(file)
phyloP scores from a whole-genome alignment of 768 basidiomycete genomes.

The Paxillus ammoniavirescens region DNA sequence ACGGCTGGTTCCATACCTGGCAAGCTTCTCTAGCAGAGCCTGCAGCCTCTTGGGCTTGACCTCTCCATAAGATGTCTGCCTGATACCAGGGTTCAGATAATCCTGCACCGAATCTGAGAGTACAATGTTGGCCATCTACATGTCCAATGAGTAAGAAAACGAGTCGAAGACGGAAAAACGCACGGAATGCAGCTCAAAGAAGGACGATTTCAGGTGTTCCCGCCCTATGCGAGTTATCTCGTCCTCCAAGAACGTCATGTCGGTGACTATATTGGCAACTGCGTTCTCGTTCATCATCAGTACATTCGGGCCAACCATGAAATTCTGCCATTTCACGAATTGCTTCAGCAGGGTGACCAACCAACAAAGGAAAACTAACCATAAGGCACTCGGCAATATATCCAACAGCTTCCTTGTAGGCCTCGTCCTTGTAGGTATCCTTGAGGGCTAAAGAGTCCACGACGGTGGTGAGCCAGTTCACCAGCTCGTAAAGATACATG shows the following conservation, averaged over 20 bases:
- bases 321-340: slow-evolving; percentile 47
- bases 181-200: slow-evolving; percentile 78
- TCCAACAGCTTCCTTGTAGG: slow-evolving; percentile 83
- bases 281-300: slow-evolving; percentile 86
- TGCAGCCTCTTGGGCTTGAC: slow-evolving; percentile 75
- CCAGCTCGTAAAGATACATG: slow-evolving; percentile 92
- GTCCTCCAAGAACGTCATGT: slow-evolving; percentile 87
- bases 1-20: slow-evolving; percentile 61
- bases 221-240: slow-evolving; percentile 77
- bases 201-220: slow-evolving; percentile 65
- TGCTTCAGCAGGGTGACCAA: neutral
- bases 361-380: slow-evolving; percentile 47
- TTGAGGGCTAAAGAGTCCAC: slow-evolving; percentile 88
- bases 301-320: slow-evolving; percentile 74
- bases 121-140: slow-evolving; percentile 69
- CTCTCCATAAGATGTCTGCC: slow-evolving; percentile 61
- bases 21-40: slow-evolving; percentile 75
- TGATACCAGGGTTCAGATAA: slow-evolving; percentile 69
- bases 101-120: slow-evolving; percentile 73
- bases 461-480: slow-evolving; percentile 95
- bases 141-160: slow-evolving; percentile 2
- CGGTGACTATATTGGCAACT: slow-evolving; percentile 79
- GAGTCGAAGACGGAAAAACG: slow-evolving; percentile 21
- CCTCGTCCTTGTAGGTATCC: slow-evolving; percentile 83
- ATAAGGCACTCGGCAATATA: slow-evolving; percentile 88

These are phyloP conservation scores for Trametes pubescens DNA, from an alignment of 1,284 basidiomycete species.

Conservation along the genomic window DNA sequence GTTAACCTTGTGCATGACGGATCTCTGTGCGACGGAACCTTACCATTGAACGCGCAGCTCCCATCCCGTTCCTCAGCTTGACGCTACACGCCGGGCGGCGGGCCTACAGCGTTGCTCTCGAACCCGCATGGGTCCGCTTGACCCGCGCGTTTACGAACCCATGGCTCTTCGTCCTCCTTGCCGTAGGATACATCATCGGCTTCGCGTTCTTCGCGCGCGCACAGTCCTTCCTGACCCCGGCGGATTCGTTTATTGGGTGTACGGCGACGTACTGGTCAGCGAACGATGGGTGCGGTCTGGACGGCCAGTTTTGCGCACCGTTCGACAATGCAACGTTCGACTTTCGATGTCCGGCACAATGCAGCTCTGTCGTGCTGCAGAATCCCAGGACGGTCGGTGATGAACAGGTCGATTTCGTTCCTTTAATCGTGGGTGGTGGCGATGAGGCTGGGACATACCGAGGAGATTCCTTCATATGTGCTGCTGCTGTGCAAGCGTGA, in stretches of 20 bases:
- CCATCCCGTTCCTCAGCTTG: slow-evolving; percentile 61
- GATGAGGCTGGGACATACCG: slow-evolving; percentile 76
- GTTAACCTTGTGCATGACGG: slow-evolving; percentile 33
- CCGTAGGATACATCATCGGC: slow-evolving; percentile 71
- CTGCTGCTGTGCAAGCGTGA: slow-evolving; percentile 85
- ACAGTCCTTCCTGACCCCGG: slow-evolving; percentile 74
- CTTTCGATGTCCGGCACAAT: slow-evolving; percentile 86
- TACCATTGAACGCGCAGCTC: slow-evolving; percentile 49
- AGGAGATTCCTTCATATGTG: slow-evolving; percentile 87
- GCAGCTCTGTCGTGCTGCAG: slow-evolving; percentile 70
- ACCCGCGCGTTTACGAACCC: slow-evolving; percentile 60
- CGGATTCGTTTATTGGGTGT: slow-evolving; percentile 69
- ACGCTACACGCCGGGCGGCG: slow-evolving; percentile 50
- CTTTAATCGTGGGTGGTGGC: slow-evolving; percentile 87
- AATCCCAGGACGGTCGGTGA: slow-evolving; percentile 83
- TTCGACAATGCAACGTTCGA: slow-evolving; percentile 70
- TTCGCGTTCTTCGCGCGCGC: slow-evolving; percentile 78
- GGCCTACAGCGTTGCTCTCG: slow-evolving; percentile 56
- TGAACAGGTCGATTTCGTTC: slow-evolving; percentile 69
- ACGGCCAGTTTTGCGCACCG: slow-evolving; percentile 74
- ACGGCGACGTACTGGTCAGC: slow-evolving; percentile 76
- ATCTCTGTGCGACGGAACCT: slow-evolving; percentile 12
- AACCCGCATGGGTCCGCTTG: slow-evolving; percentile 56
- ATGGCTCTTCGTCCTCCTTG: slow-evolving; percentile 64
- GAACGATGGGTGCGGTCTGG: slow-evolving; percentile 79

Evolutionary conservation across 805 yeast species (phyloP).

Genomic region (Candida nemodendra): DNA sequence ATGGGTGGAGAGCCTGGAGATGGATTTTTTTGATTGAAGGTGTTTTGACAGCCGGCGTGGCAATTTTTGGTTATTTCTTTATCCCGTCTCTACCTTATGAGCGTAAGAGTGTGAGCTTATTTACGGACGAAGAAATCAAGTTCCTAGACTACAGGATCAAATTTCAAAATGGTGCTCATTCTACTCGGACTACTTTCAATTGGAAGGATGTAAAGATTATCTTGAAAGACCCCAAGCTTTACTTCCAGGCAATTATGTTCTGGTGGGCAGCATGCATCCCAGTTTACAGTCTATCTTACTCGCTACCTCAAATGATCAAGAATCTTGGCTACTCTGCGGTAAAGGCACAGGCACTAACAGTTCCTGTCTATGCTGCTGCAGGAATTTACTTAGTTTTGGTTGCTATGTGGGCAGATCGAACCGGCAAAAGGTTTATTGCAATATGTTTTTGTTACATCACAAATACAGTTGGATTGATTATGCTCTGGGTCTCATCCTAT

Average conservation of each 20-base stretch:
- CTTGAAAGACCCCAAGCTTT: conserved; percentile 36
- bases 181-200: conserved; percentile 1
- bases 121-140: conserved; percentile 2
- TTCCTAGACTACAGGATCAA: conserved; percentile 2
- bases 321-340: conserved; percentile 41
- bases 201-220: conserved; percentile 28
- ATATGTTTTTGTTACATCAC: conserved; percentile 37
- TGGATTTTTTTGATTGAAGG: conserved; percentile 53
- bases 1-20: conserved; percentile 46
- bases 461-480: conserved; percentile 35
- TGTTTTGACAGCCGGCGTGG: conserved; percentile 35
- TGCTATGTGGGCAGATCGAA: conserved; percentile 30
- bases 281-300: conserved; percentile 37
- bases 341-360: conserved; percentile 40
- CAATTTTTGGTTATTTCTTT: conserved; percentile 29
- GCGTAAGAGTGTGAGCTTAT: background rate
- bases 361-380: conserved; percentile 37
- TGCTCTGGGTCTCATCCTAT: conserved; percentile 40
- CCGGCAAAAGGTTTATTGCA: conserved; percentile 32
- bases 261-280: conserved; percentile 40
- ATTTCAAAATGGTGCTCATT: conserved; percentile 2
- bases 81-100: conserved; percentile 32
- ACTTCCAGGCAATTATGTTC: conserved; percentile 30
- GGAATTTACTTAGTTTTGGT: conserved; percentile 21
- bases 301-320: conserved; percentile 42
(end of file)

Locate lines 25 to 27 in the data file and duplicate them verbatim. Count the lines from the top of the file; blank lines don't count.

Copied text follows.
- GAGTCGAAGACGGAAAAACG: slow-evolving; percentile 21
- CCTCGTCCTTGTAGGTATCC: slow-evolving; percentile 83
- ATAAGGCACTCGGCAATATA: slow-evolving; percentile 88